Enough with the Adventures already
July 10, 2013 by Steven D. Brewer
I enjoyed reading Theodora Goss' Adventuress. It resonated with me because I've had those feelings. And, in pursuing them, I've had some remarkable adventures in my lifetime. But I've found that as I've gotten older, my appetite for adventures has dulled. As Bilbo Baggins famously said, "I […] have no use for adventures. Nasty disturbing uncomfortable things! Make you late for dinner!"
I have been there. Photographing rattlesnakes while doing lizard thermoregulation research in the desert in Los Alamos. Spending a semester in Madrid as an undergraduate. Being on the road with two wheels, bicycling camping across Michigan. A year on the road in the car doing science assemblies in schools between LA, Phoenix, Reno and everywhere in between. Traveling via Esperanto to Germany, Slovakia, Brazil, and Denmark. I've had some amazing adventures.
Amazing things have happened along the way. Like my first time watching the sunset behind palm trees and ocean on Catalina Island. Like the terrifying visit to the Armenian restaurant that was probably a front for some terrorist organization. Or the burro that tried to stick its head into the window of the car. Or when my wife tried to let that huge dog in the car. Being chased by communists for taking a picture in Spain. Learning that 14 buses had been attacked and burned by insurgents in Brazil just before boarding the bus back to São Paulo. Having to spend an extra night in São Paulo when my flight didn't go, wondering if the bankrupt Varig airline would actually honor my ticket and fly me home the next day.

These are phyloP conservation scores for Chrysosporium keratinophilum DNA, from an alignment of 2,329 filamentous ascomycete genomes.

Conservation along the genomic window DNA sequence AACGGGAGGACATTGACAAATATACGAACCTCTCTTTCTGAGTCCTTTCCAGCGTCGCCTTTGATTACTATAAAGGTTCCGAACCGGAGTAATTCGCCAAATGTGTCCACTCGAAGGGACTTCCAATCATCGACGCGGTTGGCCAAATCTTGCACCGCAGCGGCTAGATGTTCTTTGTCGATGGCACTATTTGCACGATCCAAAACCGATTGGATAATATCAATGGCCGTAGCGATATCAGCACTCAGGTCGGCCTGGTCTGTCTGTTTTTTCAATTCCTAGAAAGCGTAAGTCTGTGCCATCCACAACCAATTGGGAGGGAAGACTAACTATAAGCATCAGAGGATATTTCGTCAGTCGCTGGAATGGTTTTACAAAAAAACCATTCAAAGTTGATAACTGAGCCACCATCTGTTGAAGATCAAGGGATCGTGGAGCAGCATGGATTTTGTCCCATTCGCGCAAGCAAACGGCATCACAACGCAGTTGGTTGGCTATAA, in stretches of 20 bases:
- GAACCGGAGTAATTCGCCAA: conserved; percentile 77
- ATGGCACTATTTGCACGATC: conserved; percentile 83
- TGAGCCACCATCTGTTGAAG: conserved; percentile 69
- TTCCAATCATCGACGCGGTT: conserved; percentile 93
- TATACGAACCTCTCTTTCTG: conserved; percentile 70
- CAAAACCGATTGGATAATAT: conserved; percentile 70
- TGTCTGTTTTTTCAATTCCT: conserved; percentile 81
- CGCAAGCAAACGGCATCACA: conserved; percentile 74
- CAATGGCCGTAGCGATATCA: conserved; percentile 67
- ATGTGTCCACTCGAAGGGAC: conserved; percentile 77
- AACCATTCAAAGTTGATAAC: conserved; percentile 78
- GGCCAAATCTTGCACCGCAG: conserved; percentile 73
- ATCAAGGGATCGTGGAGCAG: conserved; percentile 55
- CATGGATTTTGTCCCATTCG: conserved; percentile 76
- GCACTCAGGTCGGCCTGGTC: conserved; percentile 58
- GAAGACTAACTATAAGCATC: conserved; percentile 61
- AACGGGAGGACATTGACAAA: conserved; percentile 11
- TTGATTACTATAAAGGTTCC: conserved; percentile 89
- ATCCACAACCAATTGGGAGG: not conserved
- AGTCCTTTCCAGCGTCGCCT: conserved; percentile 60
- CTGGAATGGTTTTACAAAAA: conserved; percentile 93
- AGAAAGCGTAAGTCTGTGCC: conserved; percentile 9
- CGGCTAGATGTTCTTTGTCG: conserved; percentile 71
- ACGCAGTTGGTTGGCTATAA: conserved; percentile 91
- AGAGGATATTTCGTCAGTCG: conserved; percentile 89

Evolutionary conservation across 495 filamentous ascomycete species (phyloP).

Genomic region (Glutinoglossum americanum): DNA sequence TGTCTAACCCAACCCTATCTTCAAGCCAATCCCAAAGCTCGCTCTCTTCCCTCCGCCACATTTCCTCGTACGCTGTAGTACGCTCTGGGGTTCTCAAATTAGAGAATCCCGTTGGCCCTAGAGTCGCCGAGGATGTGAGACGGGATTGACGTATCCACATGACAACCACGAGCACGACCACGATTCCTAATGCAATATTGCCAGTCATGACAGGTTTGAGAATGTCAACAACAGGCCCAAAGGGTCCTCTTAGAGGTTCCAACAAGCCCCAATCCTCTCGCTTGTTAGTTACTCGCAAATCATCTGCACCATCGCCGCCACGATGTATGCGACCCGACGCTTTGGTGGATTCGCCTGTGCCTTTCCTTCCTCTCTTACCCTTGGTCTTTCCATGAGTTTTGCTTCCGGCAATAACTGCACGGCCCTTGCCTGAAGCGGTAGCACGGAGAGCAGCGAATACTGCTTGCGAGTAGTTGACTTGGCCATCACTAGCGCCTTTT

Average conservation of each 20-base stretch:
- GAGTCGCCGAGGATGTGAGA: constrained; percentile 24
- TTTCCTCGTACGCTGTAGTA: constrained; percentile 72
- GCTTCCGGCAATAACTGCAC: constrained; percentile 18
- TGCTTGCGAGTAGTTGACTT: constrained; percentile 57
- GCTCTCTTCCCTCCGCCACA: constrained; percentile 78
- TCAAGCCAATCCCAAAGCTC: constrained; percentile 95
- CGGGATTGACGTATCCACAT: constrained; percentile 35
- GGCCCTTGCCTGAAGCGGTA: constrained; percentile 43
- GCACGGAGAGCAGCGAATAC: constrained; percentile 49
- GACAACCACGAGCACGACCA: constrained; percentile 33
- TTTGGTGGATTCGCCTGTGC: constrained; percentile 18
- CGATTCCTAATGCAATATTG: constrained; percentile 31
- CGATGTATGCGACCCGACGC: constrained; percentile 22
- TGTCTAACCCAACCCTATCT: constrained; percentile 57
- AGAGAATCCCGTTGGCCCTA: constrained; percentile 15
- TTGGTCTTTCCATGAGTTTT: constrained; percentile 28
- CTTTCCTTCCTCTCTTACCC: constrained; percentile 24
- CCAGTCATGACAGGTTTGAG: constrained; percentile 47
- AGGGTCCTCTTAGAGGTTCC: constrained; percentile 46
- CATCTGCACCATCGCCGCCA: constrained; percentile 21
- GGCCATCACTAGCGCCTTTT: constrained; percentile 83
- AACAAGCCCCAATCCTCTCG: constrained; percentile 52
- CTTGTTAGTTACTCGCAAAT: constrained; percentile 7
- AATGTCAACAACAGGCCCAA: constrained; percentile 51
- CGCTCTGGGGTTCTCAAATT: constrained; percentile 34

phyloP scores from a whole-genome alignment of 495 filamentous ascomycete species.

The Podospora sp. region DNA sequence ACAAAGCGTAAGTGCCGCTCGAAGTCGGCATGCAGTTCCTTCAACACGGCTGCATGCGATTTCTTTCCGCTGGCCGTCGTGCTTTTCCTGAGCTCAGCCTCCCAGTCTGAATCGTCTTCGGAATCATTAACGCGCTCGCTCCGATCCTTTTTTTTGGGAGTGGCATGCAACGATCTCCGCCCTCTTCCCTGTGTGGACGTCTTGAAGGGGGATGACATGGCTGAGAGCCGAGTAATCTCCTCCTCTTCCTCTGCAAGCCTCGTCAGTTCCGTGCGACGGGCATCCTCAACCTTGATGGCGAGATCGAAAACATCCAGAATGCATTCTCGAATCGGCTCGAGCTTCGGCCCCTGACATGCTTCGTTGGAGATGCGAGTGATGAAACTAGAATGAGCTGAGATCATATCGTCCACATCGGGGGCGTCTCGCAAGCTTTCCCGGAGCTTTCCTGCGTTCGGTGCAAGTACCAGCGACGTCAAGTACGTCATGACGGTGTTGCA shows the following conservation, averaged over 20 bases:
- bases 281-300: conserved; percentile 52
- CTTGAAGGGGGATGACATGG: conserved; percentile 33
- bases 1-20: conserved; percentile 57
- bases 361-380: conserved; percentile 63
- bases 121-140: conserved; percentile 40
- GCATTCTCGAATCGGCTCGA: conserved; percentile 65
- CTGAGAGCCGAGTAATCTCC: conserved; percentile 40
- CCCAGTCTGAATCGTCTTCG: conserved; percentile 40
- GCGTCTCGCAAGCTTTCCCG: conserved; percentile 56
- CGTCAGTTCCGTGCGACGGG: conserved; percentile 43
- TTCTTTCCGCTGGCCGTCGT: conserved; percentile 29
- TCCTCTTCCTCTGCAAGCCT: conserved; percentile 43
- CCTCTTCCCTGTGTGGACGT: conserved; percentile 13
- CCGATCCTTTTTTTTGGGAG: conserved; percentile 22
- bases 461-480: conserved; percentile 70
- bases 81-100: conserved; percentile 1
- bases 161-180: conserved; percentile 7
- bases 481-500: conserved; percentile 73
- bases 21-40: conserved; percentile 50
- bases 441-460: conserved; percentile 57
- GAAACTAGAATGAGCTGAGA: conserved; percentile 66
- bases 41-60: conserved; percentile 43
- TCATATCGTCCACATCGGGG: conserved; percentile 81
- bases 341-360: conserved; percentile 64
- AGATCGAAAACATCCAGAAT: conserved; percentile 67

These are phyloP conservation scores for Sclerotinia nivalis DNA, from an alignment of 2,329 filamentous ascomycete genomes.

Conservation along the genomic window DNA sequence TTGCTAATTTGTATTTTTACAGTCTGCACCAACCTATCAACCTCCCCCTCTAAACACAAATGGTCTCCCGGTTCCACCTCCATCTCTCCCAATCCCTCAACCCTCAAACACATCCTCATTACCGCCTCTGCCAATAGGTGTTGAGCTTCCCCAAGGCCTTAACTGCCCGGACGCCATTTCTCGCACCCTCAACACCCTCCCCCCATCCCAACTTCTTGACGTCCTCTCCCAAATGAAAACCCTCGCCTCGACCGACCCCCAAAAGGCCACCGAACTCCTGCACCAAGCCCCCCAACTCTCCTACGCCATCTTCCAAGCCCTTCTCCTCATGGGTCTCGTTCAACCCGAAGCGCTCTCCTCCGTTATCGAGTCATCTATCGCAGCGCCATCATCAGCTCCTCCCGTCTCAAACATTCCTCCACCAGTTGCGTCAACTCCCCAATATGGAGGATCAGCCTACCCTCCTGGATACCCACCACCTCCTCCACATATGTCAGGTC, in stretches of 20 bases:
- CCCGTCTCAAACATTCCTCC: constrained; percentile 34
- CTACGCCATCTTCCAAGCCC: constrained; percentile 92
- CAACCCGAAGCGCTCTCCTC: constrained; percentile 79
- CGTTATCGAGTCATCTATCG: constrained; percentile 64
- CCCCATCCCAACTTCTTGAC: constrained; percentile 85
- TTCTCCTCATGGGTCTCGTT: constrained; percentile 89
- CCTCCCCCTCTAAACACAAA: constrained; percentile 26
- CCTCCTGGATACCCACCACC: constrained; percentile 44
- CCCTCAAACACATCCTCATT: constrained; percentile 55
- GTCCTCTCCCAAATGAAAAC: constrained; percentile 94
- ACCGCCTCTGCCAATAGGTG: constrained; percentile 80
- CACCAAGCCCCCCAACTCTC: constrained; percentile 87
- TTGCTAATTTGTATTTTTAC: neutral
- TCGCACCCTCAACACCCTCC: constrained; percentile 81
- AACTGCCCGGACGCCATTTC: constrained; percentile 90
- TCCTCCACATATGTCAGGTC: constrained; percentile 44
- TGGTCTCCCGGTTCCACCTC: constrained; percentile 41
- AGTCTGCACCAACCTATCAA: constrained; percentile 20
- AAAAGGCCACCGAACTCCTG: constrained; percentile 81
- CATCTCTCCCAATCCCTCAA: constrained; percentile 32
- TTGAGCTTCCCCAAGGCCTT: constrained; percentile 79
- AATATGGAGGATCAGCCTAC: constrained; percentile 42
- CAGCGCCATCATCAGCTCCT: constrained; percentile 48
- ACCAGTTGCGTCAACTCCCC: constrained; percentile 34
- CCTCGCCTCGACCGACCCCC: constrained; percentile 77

Adventures are stressful. I remember the first morning in Slovakia where I didn't speak a word of Slovakian (I eventually learned one word: "pivo") and finding it so stressful that after 20 minutes of walking around, I had to go back to my room and hide. At first, I would try to muscle through these episodes and keep trying to go out and experience whatever there was to experience. Little by little, though, I realized that I wasn't having fun. I began to give myself license while on adventures to take an evening off and just watch TV in my room or stay somewhere that I felt comfortable. But more recently, I've begun to decide that I'm just not really cut out for adventures.
I find that I like my comforts. I like my own house. I like my air conditioned bedroom with my soft bed and pillows. I like being someplace where I know the rules — where people aren't constantly laughing at you or mocking you for all your clumsy faux pas… Where you know which street to avoid and which café has the best latté…
Of course, life itself is an adventure. Exploring limits as a child and becoming an adult… Pursuing an education and a mate… Building a career and a life. Having children and trying to raise them… I can't say that I want the adventure to be over. But lately I'm finding plenty of adventure close to home without needing to put myself out to find more. Maybe sunsets are more beautiful in Budapest, but they can be very pretty here, if you just take the time to look.
And whenever that's not enough, there's also this cool thing called "The Internet"…